Google and its sister company Jigsaw are launching an effort to provide cybersecurity support to election organizations and civic groups, according to a report from Reuters.

The two companies are offering a “Protect Your Election” package for free to low-budget operations to help them fend off cyber attacks and insure the integrity of the electoral process. A version of the protection has been offered to new organizations as a service called Project Shield.

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The Protect Your Election suite provides groups that run elections with a defense against Distributed Denial of Service (DDoS) attacks that can overload servers and shut down computer systems—a safeguard that usually costs thousands of dollars to maintain.

DDoS attacks—which have increased in recent years as the resources to carry out such an attack have become more accessible—have been used to target election monitors and news organizations in a number of countries including Myanmar, Malaysia, Ecuador, Mexico, Montenegro and the Netherlands.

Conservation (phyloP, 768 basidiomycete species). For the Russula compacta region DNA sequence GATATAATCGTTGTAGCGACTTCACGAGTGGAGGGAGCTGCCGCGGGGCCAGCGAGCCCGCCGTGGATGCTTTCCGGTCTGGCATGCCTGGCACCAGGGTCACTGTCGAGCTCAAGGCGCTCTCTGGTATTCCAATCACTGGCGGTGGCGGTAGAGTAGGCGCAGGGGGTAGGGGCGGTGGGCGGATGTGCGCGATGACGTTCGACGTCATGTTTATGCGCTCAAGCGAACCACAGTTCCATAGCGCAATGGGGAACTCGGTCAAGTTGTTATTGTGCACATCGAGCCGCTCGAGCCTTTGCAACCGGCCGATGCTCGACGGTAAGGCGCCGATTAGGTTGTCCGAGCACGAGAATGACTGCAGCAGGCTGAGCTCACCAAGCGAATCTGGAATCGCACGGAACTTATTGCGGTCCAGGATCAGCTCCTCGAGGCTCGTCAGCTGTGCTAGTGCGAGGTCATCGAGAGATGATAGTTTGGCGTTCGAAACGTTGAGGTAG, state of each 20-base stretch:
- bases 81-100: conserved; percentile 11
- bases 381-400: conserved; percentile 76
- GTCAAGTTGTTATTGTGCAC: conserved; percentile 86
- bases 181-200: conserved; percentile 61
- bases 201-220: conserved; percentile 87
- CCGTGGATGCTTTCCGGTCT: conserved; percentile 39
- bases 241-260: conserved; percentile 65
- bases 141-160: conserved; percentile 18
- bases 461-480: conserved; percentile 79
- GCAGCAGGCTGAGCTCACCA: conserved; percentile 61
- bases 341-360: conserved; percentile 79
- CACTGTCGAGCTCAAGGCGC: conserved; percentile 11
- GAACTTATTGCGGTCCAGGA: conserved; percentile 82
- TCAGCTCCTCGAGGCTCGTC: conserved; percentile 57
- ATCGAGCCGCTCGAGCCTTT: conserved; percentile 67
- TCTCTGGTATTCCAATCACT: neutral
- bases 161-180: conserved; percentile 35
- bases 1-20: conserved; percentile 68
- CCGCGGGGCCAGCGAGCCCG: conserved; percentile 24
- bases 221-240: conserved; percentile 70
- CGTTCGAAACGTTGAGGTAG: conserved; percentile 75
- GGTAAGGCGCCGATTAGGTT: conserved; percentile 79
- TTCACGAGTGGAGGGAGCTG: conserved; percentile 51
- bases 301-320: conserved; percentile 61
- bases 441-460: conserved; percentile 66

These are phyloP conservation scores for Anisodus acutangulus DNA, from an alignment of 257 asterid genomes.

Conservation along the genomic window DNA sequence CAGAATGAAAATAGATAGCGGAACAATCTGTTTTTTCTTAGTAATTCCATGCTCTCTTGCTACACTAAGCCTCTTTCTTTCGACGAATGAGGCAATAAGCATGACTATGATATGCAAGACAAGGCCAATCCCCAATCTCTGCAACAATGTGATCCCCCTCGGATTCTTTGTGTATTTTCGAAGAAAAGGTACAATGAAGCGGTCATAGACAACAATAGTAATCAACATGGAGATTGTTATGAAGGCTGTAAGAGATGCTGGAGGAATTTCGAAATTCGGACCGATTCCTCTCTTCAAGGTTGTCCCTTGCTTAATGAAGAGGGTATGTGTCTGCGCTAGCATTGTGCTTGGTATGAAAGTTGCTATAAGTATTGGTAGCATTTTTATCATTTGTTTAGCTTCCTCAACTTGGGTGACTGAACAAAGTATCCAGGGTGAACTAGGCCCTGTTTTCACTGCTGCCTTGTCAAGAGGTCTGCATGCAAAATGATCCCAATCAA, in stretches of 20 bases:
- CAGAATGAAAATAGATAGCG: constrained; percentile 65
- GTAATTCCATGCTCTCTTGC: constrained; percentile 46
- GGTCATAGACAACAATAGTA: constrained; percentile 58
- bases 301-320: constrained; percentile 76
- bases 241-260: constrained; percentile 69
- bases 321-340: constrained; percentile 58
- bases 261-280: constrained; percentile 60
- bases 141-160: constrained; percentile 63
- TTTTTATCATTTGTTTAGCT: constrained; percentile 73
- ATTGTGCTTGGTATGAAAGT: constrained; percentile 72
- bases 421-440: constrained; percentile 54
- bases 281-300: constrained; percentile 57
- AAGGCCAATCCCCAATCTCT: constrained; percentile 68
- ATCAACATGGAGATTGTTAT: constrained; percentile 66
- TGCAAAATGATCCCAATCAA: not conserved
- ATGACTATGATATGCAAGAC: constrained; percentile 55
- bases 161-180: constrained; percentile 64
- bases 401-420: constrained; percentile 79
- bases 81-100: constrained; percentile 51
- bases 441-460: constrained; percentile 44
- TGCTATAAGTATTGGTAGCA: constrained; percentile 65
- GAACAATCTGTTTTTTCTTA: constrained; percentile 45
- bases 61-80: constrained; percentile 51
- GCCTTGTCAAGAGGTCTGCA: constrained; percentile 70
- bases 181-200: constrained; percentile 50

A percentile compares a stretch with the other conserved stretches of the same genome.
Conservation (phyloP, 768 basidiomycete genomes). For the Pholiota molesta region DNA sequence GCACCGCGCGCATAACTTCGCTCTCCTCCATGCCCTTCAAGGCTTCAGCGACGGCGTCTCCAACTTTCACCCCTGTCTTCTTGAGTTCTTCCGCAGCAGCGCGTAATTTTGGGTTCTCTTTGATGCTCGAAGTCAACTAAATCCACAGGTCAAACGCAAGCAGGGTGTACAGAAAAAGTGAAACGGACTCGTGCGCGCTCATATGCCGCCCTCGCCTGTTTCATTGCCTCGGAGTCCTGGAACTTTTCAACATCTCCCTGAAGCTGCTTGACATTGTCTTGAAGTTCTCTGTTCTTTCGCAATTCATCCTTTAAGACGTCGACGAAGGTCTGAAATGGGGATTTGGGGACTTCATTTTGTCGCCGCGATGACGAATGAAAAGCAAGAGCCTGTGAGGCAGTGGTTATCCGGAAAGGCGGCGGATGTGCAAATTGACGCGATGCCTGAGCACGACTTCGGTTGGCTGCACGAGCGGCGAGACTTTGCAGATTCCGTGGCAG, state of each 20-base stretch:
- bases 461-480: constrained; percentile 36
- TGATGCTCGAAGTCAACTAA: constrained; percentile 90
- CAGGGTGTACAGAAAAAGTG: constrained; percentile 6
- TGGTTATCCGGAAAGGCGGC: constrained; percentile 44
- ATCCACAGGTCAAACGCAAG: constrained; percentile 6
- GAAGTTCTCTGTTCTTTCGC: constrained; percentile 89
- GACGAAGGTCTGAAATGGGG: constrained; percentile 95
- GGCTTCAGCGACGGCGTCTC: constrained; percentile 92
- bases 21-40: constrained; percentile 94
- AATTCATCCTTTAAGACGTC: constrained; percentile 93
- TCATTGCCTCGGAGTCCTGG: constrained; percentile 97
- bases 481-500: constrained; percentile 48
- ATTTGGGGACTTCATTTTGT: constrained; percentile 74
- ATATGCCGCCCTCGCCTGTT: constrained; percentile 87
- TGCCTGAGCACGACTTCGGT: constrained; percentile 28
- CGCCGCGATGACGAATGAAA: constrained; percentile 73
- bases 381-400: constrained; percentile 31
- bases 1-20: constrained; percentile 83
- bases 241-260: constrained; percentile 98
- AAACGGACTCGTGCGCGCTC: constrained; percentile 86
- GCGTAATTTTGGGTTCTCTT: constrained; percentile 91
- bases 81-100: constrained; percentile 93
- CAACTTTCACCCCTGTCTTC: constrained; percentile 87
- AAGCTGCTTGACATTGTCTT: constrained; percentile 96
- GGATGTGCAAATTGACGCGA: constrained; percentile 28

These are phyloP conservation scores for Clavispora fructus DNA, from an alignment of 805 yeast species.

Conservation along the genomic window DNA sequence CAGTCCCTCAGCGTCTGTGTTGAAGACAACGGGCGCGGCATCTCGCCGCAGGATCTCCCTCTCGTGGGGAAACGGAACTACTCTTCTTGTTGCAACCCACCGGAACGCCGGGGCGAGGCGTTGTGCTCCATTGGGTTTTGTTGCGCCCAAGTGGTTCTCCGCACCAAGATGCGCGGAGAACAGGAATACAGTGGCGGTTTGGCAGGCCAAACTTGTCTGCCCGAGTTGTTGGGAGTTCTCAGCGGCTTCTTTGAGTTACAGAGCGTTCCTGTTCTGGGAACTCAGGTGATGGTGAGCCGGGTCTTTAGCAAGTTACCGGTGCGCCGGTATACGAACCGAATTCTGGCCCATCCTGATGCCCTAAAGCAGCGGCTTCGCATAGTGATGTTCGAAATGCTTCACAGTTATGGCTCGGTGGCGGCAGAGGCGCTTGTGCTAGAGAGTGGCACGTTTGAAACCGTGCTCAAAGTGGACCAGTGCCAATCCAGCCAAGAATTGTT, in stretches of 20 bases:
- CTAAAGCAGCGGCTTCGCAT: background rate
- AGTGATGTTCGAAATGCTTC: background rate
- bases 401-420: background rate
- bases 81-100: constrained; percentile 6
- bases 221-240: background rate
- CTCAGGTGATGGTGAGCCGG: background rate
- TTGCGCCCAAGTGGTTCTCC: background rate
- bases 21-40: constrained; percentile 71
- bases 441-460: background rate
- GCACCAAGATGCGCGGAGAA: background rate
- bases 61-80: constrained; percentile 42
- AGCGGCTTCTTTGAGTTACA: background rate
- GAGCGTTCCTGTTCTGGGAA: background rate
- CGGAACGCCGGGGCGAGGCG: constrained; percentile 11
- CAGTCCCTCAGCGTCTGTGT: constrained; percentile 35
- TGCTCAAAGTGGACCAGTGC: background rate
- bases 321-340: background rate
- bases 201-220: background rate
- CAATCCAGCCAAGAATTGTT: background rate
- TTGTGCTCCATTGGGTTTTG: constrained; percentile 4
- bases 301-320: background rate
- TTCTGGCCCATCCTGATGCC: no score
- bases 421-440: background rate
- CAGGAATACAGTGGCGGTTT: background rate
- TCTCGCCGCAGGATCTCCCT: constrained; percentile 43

Through Jigsaw, a feature called Password Alert will also be offered. The service will provide two-factor authentication for web and mobile accounts to help protect against attempts to hack the accounts.

News organizations, human rights sites, election monitoring organizations, and information distribution sites will all be eligible to use the DDoS protection provided by Protect Your Election. Campaigns and candidates won’t but, but can make use of the Password Alert service to protect their accounts.

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A number of countries with upcoming elections will be taking advantage of Protect Your Election, including France, South Korea and Germany.

The service was previously put to use in the Netherlands when a website that helped visitors see which candidate they most closely aligned with was knocked offline. The site was reportedly used by about half of Dutch voters until it went dark due to an influx of traffic just before the election.

While the source of that attack remains unknown, the service provided by Google and Jigsaw was used to help get the website back online by election day.